A interesting conversation revolved around ideas and strategies about how to most effectively influence others to change their behaviors.
This discussion led to the concept about how eliciting a consequence is more effective than imposing one. As Dodie and I were conversing, she related the following incident about her son, Paul, when he was six years old:
He and two other kindergarten boys got into a tussle on the playground, and they were also disobedient. Paul knew that if I ever got a call from school about his behavior, it would be met with disapproval.
When I went to pick him up, he said right away, “What’s my punishment going to be?”
I said to him that he knew what he had done wrong, that his behavior was inappropriate, and that he had to decide for himself what his punishment would be. He thought about it for awhile and decided that six days of being “grounded” should be his punishment—no electronic games, no friends over, no extra activities, no dinner out.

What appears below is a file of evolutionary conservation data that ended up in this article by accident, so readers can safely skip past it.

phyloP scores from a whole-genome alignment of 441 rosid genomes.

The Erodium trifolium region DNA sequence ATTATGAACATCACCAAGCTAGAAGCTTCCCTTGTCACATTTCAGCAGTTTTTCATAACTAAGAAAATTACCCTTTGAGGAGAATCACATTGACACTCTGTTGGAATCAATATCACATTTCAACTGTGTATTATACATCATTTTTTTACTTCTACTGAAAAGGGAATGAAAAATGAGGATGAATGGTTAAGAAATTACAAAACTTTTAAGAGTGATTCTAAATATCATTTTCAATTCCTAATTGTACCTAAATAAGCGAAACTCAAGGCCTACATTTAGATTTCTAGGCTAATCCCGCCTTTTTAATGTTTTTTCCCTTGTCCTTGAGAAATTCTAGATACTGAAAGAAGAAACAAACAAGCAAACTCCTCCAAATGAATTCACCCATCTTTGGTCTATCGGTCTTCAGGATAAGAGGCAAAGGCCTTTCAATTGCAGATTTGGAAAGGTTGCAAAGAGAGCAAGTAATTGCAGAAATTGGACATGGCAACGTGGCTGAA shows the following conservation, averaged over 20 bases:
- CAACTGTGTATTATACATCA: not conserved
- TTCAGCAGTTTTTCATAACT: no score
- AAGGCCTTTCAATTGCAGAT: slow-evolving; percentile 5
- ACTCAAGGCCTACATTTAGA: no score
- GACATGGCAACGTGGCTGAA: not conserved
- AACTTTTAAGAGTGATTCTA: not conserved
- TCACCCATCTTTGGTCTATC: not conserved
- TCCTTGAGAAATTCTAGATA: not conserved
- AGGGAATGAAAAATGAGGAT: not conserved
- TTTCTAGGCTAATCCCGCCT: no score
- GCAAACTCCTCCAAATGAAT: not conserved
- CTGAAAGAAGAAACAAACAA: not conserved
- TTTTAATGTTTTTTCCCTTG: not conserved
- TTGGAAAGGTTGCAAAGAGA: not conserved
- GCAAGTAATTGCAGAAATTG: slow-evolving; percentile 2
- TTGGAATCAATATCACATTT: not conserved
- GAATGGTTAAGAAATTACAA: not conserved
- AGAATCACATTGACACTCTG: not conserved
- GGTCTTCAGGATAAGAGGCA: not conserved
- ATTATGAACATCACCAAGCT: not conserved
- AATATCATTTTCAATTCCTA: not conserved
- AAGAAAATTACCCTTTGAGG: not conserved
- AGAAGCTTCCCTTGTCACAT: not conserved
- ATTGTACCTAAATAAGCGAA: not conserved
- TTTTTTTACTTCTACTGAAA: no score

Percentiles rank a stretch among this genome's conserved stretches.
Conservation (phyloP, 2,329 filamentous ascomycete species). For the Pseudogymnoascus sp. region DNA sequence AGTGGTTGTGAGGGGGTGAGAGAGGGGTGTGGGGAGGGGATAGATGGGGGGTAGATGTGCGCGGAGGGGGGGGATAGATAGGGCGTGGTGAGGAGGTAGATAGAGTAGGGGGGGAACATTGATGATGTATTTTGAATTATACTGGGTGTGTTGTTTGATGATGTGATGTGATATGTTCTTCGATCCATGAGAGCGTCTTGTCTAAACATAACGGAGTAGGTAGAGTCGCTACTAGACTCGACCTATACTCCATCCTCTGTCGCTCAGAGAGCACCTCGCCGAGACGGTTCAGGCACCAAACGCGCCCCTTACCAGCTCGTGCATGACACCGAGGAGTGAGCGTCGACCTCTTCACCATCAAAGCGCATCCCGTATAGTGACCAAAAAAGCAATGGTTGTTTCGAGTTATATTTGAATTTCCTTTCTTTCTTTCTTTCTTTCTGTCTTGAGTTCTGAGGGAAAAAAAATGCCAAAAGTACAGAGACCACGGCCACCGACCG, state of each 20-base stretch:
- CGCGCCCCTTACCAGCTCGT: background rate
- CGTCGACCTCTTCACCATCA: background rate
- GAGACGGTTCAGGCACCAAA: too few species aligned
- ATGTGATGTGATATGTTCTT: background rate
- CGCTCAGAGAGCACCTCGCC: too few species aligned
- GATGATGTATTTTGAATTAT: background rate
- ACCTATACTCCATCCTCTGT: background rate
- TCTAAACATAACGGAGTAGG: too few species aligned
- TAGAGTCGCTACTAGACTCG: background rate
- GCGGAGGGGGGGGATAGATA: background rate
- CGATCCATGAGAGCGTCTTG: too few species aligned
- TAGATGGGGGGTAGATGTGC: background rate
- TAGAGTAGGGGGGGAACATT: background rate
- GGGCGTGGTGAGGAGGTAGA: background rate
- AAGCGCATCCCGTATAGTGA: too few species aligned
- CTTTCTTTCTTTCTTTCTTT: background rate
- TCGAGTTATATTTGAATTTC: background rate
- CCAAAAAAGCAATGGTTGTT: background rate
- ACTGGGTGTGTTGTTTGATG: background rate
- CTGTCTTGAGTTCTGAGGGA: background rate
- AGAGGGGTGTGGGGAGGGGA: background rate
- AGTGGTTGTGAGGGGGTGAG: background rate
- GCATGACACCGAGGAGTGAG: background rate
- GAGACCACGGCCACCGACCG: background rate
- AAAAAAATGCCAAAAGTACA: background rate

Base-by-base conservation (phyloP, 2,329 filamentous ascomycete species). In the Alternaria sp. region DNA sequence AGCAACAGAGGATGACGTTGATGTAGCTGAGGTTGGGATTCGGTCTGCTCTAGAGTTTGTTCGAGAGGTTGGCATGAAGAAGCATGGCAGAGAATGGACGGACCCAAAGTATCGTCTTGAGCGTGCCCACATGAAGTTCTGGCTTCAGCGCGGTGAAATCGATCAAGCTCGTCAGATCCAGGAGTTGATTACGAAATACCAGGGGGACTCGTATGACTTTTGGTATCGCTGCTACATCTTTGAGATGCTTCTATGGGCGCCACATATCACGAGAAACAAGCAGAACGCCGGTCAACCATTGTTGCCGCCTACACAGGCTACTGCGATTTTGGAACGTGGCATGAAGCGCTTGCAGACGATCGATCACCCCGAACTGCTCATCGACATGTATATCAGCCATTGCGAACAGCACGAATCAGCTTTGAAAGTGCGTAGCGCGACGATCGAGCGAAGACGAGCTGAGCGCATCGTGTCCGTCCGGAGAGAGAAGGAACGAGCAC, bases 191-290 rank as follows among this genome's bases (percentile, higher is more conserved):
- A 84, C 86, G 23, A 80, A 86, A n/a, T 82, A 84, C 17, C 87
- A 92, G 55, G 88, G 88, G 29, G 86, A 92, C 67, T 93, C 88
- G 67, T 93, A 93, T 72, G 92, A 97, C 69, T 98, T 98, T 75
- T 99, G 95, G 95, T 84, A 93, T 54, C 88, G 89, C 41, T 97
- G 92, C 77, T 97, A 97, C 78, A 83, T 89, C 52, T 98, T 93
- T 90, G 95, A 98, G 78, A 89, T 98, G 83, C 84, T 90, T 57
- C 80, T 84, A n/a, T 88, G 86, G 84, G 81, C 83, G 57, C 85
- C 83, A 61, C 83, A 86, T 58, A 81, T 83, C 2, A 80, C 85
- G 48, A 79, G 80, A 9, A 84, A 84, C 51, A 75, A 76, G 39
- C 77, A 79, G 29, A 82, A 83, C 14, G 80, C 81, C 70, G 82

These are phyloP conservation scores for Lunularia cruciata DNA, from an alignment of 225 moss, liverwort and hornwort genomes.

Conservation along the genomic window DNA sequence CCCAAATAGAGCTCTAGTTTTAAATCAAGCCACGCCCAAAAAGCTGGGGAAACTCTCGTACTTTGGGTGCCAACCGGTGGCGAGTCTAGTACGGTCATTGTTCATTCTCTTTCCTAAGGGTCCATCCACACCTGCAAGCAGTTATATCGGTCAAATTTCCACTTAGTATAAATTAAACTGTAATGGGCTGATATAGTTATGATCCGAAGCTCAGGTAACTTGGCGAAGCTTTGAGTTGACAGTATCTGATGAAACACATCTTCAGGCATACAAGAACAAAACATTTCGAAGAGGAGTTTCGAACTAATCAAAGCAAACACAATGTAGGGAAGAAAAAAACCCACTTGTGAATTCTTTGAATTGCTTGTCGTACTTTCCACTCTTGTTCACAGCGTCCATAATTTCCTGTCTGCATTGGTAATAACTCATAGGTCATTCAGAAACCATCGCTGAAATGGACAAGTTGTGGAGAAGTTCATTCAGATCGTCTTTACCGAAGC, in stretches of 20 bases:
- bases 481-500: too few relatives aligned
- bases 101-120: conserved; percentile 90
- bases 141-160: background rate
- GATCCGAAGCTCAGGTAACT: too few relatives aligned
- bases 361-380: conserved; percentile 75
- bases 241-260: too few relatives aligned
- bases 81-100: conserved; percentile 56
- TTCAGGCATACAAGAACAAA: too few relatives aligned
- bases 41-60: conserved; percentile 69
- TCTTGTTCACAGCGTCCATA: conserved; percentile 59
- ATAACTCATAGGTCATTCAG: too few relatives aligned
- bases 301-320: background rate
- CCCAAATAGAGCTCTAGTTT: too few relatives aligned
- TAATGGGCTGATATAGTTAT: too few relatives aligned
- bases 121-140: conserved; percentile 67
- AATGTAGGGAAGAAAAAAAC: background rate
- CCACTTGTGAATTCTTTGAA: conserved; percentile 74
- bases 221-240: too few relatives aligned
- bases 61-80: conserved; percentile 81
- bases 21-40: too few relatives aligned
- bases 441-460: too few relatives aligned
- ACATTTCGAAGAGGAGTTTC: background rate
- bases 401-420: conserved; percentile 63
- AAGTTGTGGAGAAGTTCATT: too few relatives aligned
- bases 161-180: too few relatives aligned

This happened on a Monday, and he told me that he picked six days because if he was good for those days, he would be un-grounded by Sunday and would still have one day to play on the weekend. It was a long six days for him, but he made it and actually had a friend over to play on Sunday.
When I went to pick him up on Monday from school, he was very excited. As he left the building, he yelled out to one of his friends and a teacher’s aide, “It’s good not to be grounded!”
Perhaps you should know that Paul started putting himself in time-outs when he was 3! Probably because that’s what I did with myself. If I became frustrated or mad or impatient with him, I would excuse myself. I would say, “Paul, I’m going to go sit on the porch and take a break. I’ll come back and talk with you when I’m calm.” He usually came to look for me to apologize for his behavior or to see if I was alright.